The Bulgarian artist Christo will wrap the famous Arc de Triomphe in Paris with recyclable blue fabric in his next work. The work, which will open on April 9 and last for two weeks, coincides with the artist's large exhibition at the Center Pompidou, which brings together works done in partnership with his late wife, Jeanne-Claude, during the period in which they lived in Paris.
The idea of enveloping the great Arc situated at Place de l'Etoile is not new. The first sketches date back to 1962, when the couple lived near the monument, however, the proposal was never carried out or even developed. According to the New York Times, along with the show at the Pompidou, the artist was "eager to do something beyond the exhibition." He sought to continue the old project designed together with Jeanne-Claude and later obtained authorization from the National Monuments Centre and the French government.
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Funded entirely by sales from collages, sketches, mock-ups, and studies for the project, the work, entitled L’Arc de Triomphe, Wrapped (Project for Paris, Place de l’Étoile-Charles de Gaulle), did not rely on support from private or public institutions. When completed, visitors will be able to view the space, as the government is keeping the ground and underground spaces open.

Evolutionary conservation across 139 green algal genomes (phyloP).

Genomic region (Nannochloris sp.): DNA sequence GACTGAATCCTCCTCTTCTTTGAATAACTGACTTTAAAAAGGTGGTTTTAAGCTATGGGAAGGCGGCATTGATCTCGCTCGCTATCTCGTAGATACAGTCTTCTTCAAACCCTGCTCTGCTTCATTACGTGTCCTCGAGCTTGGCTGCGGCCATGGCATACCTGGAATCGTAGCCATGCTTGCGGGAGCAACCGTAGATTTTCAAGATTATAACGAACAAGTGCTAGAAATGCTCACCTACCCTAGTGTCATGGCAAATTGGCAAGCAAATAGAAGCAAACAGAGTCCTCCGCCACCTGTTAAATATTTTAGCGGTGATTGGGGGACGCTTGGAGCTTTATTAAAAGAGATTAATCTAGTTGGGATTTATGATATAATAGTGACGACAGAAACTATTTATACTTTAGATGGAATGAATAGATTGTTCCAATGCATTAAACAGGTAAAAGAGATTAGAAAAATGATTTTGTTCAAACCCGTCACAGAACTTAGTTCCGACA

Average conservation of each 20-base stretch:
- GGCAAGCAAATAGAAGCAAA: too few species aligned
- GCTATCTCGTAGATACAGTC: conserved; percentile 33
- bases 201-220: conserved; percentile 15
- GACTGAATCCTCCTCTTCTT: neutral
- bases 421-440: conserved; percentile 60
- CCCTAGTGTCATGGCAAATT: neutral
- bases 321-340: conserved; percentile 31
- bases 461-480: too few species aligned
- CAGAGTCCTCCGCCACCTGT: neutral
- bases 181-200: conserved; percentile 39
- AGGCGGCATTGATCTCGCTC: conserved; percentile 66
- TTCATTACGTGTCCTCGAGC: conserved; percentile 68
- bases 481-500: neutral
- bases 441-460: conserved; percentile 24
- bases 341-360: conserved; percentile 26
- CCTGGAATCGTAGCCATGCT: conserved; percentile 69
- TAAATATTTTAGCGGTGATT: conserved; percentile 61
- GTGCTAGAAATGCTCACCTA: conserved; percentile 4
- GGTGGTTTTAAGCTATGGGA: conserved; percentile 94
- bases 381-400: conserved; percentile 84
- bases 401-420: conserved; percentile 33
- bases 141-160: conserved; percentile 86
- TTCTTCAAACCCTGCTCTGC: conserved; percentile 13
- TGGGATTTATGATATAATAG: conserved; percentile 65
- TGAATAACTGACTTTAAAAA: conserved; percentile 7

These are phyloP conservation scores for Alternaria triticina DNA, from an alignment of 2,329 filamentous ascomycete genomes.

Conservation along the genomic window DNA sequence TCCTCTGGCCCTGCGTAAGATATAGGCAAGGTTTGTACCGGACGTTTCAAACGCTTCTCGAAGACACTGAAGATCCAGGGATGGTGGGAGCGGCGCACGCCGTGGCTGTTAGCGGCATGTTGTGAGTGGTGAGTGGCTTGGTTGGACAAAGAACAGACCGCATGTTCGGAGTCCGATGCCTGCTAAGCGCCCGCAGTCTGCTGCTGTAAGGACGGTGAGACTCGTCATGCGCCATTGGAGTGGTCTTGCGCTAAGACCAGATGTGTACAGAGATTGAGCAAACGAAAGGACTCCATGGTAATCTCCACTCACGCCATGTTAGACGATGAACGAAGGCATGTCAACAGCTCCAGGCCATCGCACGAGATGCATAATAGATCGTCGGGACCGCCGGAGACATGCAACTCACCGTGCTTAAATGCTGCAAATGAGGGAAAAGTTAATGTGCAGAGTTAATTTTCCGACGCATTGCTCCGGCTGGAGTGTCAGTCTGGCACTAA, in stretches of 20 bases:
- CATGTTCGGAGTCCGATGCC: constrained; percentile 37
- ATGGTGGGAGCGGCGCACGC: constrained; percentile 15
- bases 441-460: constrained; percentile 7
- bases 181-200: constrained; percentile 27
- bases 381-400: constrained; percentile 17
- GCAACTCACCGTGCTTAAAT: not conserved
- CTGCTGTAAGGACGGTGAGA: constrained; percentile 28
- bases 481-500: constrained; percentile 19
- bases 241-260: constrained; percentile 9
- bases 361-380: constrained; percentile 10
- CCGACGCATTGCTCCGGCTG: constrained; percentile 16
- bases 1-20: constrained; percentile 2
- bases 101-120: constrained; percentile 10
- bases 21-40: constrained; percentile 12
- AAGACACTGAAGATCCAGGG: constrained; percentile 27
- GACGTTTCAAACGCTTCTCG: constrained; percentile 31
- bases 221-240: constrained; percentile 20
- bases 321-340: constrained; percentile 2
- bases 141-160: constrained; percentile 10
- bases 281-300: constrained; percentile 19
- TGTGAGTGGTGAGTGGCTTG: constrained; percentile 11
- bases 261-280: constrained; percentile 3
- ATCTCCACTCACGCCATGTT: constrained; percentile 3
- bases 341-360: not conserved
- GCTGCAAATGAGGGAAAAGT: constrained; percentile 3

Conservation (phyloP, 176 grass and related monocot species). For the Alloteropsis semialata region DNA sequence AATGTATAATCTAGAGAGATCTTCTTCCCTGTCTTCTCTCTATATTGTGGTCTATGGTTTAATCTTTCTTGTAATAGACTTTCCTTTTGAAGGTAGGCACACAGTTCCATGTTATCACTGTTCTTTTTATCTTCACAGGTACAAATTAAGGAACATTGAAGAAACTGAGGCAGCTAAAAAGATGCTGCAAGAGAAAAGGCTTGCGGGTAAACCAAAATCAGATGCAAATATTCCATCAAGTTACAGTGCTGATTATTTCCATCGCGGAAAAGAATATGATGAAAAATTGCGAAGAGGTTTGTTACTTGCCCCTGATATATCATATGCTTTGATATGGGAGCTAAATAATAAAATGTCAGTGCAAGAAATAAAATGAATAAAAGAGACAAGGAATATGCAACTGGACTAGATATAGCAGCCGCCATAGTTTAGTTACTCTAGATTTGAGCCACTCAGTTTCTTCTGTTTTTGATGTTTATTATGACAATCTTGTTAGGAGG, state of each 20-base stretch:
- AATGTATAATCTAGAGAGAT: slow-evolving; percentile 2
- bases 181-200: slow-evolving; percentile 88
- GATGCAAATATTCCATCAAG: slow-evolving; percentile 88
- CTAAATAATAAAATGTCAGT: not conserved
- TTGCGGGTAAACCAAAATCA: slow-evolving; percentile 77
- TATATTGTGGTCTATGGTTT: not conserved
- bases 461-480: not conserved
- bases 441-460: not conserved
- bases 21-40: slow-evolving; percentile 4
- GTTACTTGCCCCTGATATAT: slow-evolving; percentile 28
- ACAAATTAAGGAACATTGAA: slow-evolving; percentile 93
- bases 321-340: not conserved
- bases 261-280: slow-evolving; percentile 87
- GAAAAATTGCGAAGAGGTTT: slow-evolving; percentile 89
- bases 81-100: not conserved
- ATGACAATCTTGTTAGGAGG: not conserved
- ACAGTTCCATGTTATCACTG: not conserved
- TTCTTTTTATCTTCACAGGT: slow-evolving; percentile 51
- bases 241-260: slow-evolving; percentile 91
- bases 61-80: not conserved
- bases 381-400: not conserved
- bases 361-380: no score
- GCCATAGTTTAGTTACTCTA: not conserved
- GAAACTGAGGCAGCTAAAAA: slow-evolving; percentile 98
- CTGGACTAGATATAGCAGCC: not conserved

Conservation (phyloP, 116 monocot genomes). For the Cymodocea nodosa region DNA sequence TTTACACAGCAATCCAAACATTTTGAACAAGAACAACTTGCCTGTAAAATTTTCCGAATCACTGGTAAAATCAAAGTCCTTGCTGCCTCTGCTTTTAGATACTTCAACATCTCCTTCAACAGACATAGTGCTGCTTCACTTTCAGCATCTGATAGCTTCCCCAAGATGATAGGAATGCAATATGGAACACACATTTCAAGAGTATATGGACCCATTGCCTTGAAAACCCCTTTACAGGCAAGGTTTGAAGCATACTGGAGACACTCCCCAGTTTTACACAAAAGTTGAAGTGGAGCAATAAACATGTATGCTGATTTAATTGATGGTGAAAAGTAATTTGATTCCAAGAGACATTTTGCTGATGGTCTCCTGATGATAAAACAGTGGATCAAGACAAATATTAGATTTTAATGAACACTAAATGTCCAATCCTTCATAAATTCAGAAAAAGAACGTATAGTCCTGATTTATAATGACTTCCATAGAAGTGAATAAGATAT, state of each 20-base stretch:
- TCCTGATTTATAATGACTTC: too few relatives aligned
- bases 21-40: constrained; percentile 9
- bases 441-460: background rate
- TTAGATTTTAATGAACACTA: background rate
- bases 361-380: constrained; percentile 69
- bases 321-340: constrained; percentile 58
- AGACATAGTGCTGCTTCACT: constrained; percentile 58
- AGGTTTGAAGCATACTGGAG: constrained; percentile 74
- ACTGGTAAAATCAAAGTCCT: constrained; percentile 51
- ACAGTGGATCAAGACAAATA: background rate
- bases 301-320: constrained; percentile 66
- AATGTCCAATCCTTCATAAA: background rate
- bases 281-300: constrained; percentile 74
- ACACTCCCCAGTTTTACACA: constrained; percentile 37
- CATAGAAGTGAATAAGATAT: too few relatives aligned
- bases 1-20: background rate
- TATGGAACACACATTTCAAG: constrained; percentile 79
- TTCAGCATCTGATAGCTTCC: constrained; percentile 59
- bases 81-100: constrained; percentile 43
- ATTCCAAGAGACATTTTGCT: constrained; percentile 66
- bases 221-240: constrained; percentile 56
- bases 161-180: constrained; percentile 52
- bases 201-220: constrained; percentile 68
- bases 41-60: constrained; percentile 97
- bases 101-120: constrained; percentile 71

Jeanne-Claude and Christo are world-renowned for similar works, where monuments and/or entire buildings have been wrapped in fabric. Among the architecture already enveloped by the duo are the Roman Wall (Rome, 1973-74), the Pont Neuf (Paris, 1985), and the Reichstag, Germany's Parliament (Berlin, 1995). Their work deals with the material presence of buildings; the duo seeks to shift the perspective of the viewer from what was once solid and permanent into something transient and light.